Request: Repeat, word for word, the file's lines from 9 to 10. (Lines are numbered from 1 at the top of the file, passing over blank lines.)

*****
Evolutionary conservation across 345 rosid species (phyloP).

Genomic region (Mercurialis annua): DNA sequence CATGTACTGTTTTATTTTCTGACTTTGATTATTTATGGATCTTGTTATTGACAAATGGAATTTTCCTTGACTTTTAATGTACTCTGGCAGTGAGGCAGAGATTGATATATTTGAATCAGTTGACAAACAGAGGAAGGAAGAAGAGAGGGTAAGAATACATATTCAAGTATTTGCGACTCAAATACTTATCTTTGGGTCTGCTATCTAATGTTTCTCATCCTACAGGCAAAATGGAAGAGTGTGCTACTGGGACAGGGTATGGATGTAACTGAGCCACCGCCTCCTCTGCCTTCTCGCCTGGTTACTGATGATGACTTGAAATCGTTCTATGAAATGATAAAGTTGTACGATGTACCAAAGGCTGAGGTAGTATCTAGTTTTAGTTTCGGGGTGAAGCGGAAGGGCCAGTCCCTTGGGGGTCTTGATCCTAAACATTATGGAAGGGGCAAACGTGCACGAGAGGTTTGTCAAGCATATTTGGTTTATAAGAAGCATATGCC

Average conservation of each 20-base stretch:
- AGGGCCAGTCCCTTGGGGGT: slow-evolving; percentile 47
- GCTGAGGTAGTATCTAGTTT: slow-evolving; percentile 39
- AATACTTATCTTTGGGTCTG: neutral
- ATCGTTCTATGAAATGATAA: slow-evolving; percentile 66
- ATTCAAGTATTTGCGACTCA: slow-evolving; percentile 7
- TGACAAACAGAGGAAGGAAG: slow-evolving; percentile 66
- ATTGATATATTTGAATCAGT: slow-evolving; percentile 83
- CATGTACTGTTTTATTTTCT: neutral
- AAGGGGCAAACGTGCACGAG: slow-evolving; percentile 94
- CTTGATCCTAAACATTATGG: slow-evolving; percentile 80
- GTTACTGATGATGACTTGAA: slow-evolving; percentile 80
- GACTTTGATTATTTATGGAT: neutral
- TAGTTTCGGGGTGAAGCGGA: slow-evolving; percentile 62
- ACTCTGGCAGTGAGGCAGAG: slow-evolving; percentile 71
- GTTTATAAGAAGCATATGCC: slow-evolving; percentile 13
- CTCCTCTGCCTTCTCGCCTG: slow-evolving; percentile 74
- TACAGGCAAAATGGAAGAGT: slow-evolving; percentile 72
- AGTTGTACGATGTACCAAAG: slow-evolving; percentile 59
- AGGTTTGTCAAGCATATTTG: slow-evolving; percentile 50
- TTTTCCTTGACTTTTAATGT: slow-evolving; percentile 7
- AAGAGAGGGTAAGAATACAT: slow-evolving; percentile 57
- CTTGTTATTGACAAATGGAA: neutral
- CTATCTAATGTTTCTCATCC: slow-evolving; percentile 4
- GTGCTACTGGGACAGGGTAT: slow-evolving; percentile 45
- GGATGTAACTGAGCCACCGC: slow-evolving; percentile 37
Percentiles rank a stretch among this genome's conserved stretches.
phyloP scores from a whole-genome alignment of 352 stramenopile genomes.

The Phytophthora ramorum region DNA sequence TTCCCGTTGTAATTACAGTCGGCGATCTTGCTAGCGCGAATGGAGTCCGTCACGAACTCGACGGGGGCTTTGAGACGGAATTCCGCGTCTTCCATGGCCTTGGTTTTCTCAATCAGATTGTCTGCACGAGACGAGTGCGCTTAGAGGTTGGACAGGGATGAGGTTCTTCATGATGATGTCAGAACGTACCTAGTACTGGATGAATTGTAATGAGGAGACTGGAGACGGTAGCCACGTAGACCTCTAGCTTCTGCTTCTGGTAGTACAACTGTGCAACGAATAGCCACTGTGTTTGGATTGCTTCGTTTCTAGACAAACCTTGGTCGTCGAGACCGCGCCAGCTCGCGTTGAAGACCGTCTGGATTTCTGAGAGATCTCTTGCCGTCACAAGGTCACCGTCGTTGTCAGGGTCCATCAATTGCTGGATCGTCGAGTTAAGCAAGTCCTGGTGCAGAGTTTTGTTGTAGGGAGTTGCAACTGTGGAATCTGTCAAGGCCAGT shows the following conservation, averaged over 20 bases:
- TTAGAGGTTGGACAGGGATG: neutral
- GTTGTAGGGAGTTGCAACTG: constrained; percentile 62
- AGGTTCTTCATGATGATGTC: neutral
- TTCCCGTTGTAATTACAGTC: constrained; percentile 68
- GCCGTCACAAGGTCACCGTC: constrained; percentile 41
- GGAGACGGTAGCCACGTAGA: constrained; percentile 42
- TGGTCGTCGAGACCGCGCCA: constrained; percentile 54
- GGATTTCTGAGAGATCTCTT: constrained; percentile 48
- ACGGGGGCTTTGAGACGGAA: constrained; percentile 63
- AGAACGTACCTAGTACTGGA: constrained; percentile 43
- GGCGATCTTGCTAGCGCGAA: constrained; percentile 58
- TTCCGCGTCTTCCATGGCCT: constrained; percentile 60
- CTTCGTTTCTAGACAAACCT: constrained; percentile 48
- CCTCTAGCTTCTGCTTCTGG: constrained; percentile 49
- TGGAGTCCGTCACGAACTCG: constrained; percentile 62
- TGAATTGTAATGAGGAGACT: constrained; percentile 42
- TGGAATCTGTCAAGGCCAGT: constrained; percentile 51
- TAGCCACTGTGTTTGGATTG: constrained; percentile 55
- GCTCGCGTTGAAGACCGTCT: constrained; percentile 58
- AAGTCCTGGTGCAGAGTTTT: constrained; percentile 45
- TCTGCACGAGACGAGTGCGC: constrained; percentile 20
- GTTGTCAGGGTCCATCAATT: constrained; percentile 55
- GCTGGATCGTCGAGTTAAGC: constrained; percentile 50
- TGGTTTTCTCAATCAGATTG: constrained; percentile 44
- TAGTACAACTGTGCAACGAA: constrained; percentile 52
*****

- TGACAAACAGAGGAAGGAAG: slow-evolving; percentile 66
- ATTGATATATTTGAATCAGT: slow-evolving; percentile 83